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Islamic parties fell prey to real issues

Islamic parties fell prey to real issues

Author: Shobhan Saxena
Publication: The Times of India
Date: February 20, 2008
URL: http://timesofindia.indiatimes.com/Islamic_parties_fell_prey_to_real_issues/rssarticleshow/2798540.cms

The Red Caps are back in the Frontier. In a remarkable display of resilience and commitment to its secular values, the Awami National Party (ANP), which bore the brunt of suicide bombers in the run up to the elections in the country's most volatile province bordering Afghanistan, swept to power in NWFP on Tuesday as it completely overwhelmed Muttahida Majlis-i-Amal (MMA) in its stronghold.

So powerful was the Pashtun nationalist party's resurgence that the MMA affiliate, Maulana Fazlur Rehman of Jamiat Ulema-i-Islami, lost his own seat in his hometown of Dera Ismail Khan, despite the fact that women were stoped from voting in many parts of the province.

To add insult to injury, the Islamic party also lost votes and seats in the Federally Administered Tribal Areas (FATA), dubbed by some as the nursery of Islamic fundamentalism.

But, the election result in NWFP has not only changed this image, it has also changed the political scenario in this region that will have impact on the entire country. Speaking to the media from Dera Ghazi Khan, Maulana Rehman sounded dejected and blamed the media for negative campaign against his party.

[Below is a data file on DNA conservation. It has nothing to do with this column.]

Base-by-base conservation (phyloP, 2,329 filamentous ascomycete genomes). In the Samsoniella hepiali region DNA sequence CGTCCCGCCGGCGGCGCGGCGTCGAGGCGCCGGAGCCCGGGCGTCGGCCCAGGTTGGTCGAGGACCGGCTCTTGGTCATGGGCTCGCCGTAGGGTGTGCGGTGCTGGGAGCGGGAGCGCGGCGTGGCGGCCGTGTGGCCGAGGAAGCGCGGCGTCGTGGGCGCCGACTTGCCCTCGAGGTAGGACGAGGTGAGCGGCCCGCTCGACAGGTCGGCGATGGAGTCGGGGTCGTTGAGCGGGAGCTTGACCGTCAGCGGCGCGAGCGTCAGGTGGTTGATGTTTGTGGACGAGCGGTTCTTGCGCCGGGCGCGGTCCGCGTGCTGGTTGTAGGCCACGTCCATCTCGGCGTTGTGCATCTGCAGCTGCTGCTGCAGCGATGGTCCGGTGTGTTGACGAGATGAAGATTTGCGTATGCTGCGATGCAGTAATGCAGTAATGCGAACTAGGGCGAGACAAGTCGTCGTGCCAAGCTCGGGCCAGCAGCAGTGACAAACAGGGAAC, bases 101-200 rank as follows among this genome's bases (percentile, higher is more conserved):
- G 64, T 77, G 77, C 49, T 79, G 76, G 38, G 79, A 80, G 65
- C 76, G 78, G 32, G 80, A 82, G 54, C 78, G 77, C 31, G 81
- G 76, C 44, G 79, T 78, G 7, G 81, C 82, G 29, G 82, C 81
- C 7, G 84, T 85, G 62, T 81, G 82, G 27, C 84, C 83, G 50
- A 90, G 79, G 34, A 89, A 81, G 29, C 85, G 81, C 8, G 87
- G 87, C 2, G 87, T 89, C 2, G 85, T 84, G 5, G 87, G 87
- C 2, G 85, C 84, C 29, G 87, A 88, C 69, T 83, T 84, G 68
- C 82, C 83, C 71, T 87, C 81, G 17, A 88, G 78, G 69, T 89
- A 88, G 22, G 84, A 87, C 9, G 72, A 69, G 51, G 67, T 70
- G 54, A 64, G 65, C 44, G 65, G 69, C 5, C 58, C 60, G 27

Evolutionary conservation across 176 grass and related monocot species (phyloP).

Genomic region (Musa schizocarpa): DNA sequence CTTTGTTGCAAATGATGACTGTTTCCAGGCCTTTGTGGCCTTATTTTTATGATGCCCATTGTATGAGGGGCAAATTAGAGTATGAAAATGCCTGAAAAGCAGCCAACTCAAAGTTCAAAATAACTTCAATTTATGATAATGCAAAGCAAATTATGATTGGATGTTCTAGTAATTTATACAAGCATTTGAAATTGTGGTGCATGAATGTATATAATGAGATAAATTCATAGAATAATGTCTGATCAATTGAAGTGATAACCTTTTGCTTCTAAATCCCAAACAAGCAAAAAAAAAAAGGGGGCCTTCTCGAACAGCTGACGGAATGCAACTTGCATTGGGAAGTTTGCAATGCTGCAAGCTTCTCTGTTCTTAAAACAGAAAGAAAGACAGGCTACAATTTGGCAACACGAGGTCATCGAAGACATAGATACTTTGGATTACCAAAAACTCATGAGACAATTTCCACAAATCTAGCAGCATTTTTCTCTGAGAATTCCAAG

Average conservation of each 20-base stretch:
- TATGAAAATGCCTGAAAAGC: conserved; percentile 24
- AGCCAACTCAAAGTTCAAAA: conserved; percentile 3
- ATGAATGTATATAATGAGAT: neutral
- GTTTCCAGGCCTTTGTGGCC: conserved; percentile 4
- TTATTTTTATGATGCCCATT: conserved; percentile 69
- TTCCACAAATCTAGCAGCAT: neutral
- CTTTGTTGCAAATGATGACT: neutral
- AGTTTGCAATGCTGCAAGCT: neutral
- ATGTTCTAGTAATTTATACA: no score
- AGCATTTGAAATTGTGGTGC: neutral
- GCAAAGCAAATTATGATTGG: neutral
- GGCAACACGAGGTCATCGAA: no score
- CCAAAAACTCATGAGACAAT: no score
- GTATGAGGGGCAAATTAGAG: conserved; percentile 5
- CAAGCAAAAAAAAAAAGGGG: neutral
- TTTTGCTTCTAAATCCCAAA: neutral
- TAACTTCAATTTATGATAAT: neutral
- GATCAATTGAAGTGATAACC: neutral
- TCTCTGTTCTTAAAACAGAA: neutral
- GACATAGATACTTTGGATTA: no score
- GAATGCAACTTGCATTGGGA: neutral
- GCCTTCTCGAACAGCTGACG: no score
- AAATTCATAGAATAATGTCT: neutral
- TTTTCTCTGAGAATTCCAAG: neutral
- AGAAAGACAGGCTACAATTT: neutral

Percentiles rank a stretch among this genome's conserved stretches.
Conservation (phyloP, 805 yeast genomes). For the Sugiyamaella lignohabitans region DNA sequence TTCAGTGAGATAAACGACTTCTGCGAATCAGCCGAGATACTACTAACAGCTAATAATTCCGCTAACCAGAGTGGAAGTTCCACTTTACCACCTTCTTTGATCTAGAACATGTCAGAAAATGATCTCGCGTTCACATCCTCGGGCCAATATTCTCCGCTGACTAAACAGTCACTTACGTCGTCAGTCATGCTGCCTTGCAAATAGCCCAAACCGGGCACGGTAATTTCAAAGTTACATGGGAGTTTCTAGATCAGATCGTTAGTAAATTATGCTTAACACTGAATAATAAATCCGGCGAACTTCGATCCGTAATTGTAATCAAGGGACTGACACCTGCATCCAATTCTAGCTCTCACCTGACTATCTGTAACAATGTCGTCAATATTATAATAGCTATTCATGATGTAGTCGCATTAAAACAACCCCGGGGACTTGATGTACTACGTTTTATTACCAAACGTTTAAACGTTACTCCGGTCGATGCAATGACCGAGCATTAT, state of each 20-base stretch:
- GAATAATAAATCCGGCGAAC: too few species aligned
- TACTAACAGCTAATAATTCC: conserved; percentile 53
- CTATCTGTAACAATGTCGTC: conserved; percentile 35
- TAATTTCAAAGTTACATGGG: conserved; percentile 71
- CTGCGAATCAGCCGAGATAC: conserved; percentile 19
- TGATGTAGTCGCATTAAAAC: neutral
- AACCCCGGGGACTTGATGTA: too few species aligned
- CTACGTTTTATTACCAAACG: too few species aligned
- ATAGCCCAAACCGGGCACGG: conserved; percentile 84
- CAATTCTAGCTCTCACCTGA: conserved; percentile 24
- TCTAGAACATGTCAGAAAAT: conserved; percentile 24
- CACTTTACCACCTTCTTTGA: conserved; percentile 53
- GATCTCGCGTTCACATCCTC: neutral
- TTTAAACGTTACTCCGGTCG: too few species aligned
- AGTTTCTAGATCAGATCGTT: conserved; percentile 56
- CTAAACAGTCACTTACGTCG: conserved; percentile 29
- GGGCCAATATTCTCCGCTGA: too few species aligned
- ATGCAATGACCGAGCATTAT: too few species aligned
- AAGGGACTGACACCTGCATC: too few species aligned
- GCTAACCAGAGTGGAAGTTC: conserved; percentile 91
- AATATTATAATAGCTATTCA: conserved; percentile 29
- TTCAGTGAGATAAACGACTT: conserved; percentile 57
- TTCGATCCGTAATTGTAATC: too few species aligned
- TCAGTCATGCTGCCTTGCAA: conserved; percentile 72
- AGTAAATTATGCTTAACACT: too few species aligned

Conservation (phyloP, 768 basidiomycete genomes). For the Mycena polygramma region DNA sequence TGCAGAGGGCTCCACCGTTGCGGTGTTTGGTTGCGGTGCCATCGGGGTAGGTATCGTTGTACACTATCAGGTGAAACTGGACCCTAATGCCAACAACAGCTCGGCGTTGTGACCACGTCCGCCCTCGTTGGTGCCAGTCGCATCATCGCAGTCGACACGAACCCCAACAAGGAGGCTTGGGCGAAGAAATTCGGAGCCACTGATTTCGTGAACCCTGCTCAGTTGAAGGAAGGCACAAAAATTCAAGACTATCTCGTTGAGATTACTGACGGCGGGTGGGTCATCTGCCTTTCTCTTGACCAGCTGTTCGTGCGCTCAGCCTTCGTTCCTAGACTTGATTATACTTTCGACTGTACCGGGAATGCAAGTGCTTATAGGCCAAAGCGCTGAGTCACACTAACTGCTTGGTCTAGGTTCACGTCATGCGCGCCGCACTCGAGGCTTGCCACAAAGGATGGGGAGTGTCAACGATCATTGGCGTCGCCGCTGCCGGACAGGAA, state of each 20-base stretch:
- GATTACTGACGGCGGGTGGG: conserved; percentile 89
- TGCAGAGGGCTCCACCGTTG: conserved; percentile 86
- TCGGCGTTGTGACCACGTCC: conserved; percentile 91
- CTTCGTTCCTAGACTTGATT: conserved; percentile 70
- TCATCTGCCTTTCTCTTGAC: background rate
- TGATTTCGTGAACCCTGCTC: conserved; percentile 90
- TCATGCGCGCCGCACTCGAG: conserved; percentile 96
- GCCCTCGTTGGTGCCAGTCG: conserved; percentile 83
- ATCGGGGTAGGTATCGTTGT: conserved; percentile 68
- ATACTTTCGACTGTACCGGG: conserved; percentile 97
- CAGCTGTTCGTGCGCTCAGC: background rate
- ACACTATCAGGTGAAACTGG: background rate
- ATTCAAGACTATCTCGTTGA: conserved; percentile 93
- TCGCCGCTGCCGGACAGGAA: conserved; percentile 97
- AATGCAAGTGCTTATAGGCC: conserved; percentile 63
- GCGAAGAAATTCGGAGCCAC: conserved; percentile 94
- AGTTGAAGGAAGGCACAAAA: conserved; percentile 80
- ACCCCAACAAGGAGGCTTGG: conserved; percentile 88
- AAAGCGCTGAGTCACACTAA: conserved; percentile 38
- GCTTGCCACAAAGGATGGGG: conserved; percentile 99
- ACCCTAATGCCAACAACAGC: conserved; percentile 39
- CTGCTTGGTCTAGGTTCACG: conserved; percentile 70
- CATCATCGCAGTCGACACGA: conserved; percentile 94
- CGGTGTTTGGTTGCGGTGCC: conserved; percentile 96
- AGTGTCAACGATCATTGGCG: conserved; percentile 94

"If the verdict is for small responsibility for us, we accept," said the MMA leader, who himself has been on the hitlist of radical elements in the province.

It seems the Maulana doesn't have much of a choice as the Pakistani people have completely rejected religious parties in this election.

"They never had any base in this country. In 2002, they managed to come to power in NWFP because of the support from the military regime. Though they had won 60 seats that time, their percentage of vote was as low as 6%," says Prof Mehdi Hasan, one of the top analysts in the country.

"Now the MMA has paid the price for aligning with Musharraf," Hasan says. In NWFP, Maulana fazlur Rehman accepted that the Pakistani people have given a verdict against Musharraf. "We will look into our policies," he added.

Experts like Hasan believe that the religion-based parties have been rejected in this election. "This time people wanted change on the basis of real issues. In such a scenario, when violence is tormenting people and inflation is making their life tough, the slogans of religious parties will not make sense to people," says Masood Agha, a Karachi-based political commentator.

The election results from NWFP and other three provinces prove this. Not only has the MMA lost power in the Frontier, its performance in the National Assembly is nothing much to talk about. In the terror-filled atmosphere of NWFP, Pakistan's biggest alliance of religious parties has lost the battle to a secular and progressive party. It's a good sign of change in the traumatized nation.

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